Pentax Optio WPi

Duck and dive with the Optio WPi

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Our Verdict

The Optio WPi is only worth considering if you're determined to take underwater shots


  • Completely waterproof


  • A bit small for composing shots

    Separate viewfinder absent

    No lens cap

Take any digital camera, submerge it in water and you have an expensive mistake on your hands, unless you happen to be using the Pentax Optio WPi. Unique throughout pretty much the whole digital compact market, the WPi is completely waterproof and can be used underwater at depths of up to 1.5m, for as long as 30 minutes at a time.

Back on dry land, the Optio WPi isn't short of useful features, which include an accurate, nine-point autofocus system and no less than 22 separate scene modes. On the downside, the 2.0-inch LCD is a bit on the small side for composing shots, given the absence of a separate viewfinder, and there's only multi-segment metering rather than centre-weighted and spot metering options.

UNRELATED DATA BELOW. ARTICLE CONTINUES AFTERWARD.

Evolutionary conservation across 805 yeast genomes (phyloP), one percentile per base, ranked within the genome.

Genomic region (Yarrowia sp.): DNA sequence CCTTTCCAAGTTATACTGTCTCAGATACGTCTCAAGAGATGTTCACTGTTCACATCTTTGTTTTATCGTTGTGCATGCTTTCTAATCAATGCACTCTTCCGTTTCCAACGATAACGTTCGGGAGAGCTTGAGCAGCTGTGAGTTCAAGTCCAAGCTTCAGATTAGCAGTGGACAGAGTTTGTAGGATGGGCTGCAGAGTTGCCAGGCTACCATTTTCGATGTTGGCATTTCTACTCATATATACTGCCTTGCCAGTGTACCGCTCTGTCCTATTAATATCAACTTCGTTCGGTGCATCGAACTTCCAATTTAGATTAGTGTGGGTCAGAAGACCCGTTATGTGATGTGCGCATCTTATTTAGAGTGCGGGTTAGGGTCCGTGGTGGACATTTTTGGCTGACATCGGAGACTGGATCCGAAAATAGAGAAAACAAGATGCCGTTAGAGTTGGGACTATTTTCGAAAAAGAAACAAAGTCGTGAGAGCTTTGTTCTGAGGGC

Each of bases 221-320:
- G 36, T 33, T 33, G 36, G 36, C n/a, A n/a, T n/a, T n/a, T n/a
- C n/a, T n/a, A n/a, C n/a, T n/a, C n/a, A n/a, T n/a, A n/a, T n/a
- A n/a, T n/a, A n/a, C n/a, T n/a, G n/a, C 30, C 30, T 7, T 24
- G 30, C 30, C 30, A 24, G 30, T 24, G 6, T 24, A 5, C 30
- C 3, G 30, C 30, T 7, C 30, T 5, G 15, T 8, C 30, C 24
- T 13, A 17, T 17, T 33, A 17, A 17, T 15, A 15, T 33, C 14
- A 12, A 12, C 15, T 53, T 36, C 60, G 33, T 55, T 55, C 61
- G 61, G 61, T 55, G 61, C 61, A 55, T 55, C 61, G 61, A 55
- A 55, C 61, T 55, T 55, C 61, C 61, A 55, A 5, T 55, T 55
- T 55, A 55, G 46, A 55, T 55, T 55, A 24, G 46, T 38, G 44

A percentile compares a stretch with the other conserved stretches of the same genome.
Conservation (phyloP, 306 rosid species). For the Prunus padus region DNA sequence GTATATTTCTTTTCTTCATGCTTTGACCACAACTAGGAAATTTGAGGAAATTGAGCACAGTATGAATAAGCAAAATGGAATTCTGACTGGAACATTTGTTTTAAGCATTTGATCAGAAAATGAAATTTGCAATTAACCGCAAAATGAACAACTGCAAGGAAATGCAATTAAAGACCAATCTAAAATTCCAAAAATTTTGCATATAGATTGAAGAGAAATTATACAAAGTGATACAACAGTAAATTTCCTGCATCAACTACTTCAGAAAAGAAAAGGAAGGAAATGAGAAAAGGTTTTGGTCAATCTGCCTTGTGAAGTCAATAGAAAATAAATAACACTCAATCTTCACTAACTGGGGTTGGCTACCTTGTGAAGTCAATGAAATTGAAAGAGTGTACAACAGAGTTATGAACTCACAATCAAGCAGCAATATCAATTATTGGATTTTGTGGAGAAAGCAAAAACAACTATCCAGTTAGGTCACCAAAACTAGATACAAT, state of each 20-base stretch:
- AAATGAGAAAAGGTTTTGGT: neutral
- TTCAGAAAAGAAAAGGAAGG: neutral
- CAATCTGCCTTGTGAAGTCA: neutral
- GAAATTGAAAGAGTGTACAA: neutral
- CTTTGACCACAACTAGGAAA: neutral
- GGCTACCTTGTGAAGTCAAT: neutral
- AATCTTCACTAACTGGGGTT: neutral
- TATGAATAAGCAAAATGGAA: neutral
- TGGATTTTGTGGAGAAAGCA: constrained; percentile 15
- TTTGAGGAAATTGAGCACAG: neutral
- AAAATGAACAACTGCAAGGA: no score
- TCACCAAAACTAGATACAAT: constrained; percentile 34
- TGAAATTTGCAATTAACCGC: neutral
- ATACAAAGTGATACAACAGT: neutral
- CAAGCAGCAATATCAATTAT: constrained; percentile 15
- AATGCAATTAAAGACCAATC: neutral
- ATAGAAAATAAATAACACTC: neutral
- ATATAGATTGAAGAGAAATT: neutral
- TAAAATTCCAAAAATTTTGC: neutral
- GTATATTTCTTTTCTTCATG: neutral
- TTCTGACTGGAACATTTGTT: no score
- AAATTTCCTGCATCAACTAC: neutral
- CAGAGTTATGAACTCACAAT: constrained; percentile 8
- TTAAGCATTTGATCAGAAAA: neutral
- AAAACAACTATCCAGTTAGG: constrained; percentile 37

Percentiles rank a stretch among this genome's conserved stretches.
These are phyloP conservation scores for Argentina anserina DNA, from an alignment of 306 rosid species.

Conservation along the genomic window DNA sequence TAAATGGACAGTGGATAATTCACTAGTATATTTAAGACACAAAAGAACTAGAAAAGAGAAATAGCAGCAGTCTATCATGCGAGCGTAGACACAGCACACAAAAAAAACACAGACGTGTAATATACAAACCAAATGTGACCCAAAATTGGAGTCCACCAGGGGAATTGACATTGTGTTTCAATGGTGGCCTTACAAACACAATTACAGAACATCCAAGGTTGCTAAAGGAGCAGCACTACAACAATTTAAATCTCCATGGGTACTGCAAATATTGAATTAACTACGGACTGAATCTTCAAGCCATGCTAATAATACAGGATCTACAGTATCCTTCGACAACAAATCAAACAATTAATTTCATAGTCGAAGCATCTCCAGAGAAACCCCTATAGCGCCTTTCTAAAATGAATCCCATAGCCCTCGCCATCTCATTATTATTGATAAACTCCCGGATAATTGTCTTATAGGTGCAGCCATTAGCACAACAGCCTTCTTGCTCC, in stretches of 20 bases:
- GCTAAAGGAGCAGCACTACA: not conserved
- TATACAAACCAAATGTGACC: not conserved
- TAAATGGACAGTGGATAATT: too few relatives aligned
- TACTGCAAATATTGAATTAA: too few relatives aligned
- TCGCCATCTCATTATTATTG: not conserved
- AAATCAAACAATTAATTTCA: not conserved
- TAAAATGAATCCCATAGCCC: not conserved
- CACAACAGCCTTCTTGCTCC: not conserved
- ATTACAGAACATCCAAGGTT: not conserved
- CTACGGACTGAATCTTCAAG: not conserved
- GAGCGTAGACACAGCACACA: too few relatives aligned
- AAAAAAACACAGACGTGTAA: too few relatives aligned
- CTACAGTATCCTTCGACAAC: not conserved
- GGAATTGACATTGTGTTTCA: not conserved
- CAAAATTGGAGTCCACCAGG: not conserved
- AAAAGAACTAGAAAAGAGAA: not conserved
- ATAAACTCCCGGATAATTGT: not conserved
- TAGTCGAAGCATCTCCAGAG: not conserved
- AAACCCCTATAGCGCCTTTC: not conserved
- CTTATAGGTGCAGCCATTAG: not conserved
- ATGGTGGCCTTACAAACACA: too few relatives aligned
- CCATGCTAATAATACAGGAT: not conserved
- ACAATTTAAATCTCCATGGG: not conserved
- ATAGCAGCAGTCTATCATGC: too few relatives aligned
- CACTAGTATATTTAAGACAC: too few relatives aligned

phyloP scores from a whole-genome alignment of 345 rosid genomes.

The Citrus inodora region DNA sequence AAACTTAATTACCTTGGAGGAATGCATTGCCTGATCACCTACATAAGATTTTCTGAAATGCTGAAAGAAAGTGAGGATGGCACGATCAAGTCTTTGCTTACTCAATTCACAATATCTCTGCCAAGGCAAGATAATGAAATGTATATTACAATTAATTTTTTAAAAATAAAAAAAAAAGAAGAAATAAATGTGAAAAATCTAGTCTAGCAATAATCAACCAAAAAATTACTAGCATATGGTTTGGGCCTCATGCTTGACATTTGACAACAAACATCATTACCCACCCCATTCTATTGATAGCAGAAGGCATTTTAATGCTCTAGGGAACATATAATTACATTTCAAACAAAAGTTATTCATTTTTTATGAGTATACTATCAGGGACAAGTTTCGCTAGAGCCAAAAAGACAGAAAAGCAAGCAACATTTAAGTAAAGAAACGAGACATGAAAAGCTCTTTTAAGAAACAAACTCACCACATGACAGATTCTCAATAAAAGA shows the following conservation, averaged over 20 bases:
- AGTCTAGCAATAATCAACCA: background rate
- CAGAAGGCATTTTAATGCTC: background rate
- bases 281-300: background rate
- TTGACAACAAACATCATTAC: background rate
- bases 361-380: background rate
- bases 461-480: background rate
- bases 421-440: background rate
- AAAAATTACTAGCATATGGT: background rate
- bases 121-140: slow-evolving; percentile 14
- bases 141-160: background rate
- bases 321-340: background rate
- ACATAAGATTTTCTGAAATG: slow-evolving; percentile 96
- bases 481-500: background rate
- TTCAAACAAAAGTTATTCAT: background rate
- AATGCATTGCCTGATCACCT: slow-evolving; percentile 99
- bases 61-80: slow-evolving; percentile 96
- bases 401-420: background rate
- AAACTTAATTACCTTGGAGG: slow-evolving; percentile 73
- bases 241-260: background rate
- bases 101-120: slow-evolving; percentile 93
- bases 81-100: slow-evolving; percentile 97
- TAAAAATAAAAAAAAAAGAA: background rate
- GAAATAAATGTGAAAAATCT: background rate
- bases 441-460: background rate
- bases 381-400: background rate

Another drawback of the enclosed lens design, demanded by its underwater capabilities, is that there's no lens cap of any kind and it's easy to pick up smudges on the front element. The main disappointment of the Optio WPi in our tests was that colour rendition often proved slightly inaccurate and shots lacked the levels of sharpness provided by some of the other cameras in the group.

Image noise was also a problem at the fastest 800 ISO sensitivity setting, although noise levels were acceptable between 80 and 400 ISO. The battery life of around 200 shots from a freshly charged Li-ion cell is also only average.

You can buy waterproof cases for many other digital cameras on the market, with a much greater 40m dive depth. However, the cases normally cost around £150 - almost as much as the cameras themselves. Even so, we think the Optio WPi is only worth considering if you're determined to take underwater shots. Matthew Richards